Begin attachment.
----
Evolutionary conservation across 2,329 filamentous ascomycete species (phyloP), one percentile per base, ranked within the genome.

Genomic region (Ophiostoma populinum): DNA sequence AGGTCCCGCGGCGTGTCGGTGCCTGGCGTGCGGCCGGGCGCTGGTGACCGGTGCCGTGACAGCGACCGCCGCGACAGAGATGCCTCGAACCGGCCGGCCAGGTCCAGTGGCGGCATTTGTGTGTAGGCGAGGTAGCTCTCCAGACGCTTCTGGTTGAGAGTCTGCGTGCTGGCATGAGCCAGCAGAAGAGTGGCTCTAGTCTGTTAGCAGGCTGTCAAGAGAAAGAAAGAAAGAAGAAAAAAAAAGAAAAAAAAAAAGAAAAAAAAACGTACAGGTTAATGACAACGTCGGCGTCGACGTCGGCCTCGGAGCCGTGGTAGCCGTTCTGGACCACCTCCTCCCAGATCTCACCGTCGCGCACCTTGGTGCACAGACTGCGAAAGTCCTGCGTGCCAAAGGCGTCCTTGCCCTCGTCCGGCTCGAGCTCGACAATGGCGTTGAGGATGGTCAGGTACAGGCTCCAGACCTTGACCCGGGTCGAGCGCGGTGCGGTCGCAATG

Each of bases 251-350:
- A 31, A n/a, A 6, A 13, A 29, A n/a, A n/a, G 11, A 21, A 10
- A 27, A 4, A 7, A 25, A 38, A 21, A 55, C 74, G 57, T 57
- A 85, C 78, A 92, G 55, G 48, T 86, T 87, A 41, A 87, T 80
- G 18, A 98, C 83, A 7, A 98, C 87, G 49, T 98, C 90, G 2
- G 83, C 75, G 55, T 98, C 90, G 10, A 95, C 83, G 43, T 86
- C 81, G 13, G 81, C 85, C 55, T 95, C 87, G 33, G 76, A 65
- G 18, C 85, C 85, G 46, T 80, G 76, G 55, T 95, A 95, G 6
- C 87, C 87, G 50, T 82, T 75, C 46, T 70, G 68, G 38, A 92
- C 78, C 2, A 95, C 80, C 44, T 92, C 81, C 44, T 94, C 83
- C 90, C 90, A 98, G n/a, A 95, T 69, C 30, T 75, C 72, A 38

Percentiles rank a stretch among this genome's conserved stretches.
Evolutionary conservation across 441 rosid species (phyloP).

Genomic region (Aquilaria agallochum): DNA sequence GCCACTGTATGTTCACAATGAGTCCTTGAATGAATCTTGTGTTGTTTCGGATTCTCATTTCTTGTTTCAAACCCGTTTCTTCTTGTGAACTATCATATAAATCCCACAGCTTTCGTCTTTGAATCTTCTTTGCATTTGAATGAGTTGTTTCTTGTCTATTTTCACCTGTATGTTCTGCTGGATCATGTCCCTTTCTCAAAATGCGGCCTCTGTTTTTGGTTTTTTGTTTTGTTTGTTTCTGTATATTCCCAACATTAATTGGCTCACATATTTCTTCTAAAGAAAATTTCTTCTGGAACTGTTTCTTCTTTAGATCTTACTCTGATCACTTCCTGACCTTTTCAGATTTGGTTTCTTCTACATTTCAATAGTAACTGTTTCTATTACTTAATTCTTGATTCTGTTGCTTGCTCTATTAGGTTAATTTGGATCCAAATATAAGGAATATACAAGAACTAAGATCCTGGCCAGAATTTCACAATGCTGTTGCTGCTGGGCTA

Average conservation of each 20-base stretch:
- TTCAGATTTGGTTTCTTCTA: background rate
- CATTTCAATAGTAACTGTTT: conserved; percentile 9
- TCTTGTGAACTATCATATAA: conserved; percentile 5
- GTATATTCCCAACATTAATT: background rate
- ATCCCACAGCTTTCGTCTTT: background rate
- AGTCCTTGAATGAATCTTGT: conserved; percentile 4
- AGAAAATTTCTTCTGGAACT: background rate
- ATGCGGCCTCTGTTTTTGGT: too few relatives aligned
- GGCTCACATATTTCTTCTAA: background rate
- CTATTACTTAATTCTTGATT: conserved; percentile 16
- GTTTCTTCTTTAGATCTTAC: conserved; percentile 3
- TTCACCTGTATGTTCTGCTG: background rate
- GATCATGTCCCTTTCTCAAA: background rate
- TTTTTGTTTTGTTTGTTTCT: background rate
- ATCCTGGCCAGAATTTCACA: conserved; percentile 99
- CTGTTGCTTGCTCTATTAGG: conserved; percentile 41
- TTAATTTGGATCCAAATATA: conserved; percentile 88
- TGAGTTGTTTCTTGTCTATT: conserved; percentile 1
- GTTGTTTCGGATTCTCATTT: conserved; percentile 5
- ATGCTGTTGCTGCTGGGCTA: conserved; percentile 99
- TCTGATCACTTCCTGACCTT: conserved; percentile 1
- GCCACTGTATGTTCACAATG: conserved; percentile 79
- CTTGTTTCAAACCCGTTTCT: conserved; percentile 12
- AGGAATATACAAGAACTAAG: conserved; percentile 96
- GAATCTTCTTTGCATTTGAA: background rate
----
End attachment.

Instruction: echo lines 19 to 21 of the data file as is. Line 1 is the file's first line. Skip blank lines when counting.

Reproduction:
- CATTTCAATAGTAACTGTTT: conserved; percentile 9
- TCTTGTGAACTATCATATAA: conserved; percentile 5
- GTATATTCCCAACATTAATT: background rate